[Show abstract][Hide abstract] ABSTRACT: Fusobacterium nucleatum is classified into five subspecies that inhabit the human oral cavity (F. nucleatum subsp. nucleatum, F. nucleatum subsp. polymorphum, F. nucleatum subsp. fusiforme, F. nucleatum subsp. vincentii, and F. nucleatum subsp. animalis) based on several phenotypic characteristics and DNA-DNA hybridization patterns. However, the methods for detecting or discriminating
the clinical isolates of F. nucleatum at the subspecies levels are laborious, expensive, and time-consuming. Therefore, in this study, the nucleotide sequences
of the RNA polymerase β-subunit gene (rpoB) and zinc protease gene were analyzed to discriminate the subspecies of F. nucleatum. The partial sequences of rpoB (approximately 2,419 bp), the zinc protease gene (878 bp), and 16S rRNA genes (approximately 1,500 bp) of the type strains
of five subspecies, 28 clinical isolates of F. nucleatum, and 10 strains of F. periodonticum (as a control group) were determined and analyzed. The phylogenetic data showed that the rpoB and zinc protease gene sequences clearly delineated the subspecies of F. nucleatum and provided higher resolution than the 16S rRNA gene sequences in this respect. According to the phylogenetic analysis of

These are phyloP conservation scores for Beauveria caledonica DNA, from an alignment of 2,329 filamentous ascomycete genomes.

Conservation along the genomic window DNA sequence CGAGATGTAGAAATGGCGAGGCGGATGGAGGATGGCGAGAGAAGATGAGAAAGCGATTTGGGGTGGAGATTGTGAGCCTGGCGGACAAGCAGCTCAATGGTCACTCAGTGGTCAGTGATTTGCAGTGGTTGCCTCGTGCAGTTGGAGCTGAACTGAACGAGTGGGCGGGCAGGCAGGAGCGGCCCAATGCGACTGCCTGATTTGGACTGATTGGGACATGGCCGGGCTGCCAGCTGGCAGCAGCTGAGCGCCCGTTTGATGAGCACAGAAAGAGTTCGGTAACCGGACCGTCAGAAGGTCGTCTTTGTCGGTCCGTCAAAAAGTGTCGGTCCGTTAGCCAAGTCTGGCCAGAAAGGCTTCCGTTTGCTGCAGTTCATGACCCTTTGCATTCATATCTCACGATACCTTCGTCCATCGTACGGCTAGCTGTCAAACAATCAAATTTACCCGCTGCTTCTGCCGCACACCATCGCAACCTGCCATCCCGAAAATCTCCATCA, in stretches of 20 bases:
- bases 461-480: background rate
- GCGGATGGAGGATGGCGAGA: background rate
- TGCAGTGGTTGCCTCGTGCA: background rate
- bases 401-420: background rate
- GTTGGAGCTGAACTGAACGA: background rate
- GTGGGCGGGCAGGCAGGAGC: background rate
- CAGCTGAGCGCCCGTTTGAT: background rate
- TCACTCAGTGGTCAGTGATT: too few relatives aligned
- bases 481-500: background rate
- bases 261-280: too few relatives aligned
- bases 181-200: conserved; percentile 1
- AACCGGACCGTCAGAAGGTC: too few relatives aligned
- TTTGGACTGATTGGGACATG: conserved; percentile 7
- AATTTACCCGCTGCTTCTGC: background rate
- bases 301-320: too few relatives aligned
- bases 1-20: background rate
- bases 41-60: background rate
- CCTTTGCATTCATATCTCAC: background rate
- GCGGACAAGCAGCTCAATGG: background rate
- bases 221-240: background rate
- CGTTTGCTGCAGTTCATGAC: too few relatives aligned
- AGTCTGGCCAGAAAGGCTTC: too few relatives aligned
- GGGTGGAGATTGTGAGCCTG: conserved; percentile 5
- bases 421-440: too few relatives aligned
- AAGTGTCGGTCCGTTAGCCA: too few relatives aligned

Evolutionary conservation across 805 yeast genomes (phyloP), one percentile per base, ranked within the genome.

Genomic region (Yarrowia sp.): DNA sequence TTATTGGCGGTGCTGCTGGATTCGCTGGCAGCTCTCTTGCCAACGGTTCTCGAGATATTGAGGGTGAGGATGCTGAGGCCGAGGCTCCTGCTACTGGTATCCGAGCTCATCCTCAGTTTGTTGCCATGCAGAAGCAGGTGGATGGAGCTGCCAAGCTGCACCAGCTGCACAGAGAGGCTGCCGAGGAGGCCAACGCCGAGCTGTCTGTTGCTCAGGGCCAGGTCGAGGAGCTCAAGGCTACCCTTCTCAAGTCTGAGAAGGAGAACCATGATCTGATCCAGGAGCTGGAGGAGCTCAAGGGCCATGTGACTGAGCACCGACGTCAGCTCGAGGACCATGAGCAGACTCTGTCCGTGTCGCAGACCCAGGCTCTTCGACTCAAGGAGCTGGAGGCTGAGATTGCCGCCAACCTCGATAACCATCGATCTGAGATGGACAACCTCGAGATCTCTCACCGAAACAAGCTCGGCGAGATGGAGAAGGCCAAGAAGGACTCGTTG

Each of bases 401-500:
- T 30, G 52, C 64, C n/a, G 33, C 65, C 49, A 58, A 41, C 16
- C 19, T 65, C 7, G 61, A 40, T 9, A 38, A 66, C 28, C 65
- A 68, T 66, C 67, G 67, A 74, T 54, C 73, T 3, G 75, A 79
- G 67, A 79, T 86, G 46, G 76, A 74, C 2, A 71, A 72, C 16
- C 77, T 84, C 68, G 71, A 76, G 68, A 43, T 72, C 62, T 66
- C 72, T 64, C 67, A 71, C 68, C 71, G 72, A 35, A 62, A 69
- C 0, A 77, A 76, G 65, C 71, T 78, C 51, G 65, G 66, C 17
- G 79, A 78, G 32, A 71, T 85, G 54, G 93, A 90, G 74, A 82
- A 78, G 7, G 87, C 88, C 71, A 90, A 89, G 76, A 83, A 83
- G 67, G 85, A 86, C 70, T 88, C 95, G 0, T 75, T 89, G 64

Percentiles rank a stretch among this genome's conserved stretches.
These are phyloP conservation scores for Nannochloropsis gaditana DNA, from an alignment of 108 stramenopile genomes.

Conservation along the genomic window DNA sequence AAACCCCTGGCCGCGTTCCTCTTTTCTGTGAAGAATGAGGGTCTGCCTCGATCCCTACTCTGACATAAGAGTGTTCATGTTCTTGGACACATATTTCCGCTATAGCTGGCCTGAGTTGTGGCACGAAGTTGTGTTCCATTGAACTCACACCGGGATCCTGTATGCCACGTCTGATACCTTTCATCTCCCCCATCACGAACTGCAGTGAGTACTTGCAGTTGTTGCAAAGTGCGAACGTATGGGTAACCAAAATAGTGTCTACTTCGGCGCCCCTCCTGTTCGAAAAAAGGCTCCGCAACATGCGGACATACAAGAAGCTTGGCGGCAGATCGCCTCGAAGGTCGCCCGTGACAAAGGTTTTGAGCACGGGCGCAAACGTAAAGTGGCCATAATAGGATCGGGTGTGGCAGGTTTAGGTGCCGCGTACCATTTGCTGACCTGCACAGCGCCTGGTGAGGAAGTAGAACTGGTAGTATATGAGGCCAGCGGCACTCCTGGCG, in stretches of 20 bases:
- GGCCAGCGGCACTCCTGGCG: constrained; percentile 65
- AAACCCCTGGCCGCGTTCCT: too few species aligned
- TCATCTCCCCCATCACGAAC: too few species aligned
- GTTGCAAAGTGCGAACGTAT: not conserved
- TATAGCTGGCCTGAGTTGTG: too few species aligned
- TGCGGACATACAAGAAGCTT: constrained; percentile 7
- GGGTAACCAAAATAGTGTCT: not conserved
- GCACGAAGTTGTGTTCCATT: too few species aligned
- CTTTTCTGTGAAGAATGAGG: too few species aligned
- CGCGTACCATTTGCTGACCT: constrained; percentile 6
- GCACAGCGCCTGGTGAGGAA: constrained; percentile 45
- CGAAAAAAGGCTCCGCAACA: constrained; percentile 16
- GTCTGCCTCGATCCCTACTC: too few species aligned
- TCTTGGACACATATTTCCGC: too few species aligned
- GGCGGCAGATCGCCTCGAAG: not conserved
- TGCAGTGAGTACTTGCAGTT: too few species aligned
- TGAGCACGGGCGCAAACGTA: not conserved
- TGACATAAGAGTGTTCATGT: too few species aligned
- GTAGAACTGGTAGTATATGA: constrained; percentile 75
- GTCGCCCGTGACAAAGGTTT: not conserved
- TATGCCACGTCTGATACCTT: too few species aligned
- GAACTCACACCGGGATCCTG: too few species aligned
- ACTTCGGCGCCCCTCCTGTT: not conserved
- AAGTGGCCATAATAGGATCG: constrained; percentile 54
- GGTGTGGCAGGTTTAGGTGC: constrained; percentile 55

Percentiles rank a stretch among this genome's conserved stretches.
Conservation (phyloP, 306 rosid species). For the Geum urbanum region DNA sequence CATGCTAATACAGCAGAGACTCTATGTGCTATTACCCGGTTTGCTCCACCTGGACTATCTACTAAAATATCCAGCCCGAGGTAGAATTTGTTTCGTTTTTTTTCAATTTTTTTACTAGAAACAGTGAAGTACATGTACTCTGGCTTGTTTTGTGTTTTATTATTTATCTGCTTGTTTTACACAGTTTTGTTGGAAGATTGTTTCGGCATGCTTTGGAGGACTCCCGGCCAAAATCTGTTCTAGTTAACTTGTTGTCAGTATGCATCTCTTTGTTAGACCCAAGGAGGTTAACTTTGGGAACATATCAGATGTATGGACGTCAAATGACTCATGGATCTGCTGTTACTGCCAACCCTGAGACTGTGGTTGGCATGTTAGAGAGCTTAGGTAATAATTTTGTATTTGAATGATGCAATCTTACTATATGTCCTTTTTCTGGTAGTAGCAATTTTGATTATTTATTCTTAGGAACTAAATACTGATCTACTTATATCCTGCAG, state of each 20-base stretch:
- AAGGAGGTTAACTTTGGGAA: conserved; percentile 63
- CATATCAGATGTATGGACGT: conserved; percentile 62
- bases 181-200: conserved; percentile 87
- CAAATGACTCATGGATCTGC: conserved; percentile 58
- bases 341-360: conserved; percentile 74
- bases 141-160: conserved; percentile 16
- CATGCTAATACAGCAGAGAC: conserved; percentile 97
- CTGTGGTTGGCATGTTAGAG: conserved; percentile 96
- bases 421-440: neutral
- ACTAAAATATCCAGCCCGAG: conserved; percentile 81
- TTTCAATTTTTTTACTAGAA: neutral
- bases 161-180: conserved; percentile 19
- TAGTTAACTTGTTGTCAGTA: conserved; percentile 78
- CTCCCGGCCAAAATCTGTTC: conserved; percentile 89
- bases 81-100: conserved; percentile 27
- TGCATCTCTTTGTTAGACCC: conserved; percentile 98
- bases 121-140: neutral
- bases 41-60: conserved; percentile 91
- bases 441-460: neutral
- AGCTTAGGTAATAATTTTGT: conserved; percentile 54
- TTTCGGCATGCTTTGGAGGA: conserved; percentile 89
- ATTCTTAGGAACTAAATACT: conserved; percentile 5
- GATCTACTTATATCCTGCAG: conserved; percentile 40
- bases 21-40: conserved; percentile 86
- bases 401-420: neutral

rpoB and the zinc protease gene, F. nucleatum subsp. vincentii and F. nucleatum subsp. fusiforme might be classified into a single subspecies. Five clinical isolates could be delineated as a new subspecies of F. nucleatum. The results suggest that rpoB and the zinc protease gene are efficient targets for the discrimination and taxonomic analysis of the subspecies of F. nucleatum.
Full-text · Article · Dec 2009 · Journal of clinical microbiology
[Show abstract][Hide abstract] ABSTRACT: The objective of this study was to assess the strain-specificity of a DNA probe, Fu12, for Fusobacterium nucleatum subsp. nucleatum ATCC 25586T (F. nucleatum ATCC 25586T), and to develop sets of strain-specific polymerase chain reaction (PCR) primers. Strain-specificity was tested against 16 strains of F. nucleatum and 3 strains of distinct Fusobacterium species. Southern blot hybridization revealed that the Fu12 reacted exclusively with the HindIII-digested genomic DNA of F. nucleatum ATCC 25586T. The results of PCR revealed that three pairs of PCR primers, based on the nucleotide sequence of Fu12, generated the strain-specific amplicons from F. nucleatum ATCC 25586T. These results suggest that the DNA probe Fu12 and the three pairs of PCR primers could be useful in the identification of F. nucleatum ATCC 25586T, especially with regard to the determination of the authenticity of the strain.
Full-text · Article · Sep 2005 · The Journal of Microbiology